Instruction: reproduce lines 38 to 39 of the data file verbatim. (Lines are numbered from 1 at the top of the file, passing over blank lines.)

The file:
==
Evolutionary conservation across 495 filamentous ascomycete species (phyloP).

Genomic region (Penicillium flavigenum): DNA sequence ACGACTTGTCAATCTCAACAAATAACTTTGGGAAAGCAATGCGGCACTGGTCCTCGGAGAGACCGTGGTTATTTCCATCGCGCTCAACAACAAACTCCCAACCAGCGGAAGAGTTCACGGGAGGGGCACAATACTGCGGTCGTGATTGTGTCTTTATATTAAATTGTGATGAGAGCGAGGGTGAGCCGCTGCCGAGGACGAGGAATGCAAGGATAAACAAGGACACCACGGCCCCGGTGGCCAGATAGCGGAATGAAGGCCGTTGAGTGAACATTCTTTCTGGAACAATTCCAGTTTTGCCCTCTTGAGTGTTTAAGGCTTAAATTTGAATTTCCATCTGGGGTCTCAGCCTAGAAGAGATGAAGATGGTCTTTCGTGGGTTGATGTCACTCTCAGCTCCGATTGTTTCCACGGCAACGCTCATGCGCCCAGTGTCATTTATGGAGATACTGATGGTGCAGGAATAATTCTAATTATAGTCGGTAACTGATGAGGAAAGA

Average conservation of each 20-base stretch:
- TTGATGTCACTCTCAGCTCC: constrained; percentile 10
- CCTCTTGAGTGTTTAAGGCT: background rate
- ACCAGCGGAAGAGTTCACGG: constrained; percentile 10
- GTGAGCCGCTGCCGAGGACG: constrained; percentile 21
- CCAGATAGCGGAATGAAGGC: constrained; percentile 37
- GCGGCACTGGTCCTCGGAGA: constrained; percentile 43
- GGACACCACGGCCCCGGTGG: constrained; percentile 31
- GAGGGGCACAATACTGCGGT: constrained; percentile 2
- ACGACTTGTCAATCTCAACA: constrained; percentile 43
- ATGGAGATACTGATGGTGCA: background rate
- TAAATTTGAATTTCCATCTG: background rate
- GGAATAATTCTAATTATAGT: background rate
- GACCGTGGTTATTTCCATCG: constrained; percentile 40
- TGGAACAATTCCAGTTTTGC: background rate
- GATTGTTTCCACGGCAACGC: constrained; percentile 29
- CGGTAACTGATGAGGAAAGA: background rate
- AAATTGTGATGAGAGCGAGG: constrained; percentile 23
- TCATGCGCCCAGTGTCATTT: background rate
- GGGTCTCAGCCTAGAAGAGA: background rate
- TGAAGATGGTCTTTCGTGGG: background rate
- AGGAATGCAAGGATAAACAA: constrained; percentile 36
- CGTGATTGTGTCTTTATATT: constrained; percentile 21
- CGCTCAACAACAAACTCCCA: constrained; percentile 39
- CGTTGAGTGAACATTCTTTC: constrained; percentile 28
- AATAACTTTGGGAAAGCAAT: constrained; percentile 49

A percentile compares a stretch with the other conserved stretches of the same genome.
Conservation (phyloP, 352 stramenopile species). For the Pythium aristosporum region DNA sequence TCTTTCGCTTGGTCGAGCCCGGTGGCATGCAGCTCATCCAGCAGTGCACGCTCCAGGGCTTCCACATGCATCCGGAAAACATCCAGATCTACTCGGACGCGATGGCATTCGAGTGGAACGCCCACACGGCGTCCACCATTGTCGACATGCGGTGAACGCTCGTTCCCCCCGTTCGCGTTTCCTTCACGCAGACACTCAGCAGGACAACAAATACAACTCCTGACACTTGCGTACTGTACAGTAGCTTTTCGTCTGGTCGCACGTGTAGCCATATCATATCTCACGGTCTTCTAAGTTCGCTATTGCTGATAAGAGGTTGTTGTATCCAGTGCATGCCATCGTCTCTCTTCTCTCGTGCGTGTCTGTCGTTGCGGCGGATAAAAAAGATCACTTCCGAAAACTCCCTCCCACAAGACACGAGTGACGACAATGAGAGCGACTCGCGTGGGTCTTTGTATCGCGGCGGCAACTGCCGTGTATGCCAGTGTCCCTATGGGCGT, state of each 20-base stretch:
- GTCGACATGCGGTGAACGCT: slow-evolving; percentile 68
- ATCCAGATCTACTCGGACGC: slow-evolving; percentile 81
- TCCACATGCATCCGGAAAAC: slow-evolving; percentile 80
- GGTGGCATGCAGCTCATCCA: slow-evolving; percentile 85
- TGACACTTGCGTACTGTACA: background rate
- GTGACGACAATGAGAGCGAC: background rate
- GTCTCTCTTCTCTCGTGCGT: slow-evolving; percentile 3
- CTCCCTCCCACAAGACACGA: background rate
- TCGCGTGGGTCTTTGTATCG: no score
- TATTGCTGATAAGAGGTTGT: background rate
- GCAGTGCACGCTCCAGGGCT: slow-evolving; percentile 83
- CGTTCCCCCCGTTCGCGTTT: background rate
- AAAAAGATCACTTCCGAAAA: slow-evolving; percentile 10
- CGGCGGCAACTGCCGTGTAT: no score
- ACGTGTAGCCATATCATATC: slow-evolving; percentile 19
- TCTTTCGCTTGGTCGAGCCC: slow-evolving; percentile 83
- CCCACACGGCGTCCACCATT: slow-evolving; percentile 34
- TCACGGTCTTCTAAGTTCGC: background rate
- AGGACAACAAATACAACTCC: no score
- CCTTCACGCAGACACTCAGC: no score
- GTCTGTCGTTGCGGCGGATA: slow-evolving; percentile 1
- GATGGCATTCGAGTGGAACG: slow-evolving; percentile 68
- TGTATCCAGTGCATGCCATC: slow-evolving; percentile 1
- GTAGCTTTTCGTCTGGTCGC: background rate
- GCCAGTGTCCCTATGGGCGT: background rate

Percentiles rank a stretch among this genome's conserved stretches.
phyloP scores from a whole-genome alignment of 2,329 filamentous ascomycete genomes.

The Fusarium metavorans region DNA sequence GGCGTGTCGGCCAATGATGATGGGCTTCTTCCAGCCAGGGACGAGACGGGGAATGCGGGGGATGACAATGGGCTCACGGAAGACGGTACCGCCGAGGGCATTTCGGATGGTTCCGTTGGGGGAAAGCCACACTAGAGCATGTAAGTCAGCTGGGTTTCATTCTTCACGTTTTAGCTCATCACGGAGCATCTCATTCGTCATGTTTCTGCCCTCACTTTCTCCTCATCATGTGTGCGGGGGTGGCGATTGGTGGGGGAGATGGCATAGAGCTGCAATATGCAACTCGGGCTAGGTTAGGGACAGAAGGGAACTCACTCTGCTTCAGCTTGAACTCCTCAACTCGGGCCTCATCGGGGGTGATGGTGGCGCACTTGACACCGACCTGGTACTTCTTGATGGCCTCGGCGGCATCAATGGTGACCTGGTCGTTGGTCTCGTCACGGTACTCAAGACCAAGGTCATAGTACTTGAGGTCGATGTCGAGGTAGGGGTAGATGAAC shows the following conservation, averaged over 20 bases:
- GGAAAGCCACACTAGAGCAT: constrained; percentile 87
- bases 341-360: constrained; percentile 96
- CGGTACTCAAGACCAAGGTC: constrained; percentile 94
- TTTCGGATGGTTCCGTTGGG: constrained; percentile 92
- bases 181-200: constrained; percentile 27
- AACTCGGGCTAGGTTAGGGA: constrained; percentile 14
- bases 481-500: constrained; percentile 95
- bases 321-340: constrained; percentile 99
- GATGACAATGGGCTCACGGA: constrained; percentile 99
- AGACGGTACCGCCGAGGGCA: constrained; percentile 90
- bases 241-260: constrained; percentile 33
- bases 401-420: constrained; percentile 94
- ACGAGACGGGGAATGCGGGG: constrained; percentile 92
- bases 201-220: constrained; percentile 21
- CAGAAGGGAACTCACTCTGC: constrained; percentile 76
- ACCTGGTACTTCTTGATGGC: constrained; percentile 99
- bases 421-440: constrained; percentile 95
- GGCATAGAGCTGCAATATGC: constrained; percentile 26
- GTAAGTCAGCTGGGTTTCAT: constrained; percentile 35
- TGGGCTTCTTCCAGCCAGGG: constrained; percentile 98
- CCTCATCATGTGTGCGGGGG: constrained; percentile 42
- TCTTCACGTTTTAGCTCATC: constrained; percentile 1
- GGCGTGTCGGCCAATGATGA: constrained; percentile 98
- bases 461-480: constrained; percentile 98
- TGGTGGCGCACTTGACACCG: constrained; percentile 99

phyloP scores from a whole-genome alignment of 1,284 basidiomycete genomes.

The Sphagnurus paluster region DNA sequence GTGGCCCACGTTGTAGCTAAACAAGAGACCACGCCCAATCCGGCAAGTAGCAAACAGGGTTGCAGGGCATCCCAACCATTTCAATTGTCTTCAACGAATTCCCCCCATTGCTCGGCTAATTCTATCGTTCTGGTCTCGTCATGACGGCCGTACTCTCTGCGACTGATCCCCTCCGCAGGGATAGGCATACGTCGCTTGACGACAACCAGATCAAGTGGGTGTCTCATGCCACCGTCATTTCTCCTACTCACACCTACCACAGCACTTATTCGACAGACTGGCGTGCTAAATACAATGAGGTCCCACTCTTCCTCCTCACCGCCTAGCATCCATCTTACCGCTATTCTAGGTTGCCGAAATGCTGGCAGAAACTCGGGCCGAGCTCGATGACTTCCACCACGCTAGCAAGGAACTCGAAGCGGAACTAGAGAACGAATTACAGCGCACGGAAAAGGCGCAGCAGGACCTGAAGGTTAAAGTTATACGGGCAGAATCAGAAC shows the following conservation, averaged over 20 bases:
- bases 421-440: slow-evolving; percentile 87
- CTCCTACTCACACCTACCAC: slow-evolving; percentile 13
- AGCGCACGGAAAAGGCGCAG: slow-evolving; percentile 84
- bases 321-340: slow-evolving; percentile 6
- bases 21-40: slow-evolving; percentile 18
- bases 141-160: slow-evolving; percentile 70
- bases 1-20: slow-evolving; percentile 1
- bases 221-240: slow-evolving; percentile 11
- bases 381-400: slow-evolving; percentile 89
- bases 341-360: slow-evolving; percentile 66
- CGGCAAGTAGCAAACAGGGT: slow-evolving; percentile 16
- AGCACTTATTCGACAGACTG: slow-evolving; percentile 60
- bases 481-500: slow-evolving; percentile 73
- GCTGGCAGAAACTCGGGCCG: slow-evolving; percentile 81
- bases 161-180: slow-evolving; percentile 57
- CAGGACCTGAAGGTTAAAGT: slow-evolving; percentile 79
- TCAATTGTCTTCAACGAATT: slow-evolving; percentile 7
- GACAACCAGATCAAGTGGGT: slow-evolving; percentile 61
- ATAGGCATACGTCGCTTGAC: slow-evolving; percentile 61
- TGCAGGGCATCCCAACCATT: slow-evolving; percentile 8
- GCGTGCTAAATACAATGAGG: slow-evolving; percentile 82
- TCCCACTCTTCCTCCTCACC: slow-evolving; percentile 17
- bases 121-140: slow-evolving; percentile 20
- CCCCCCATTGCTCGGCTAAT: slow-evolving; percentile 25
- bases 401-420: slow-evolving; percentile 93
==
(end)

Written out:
- CTCCCTCCCACAAGACACGA: background rate
- TCGCGTGGGTCTTTGTATCG: no score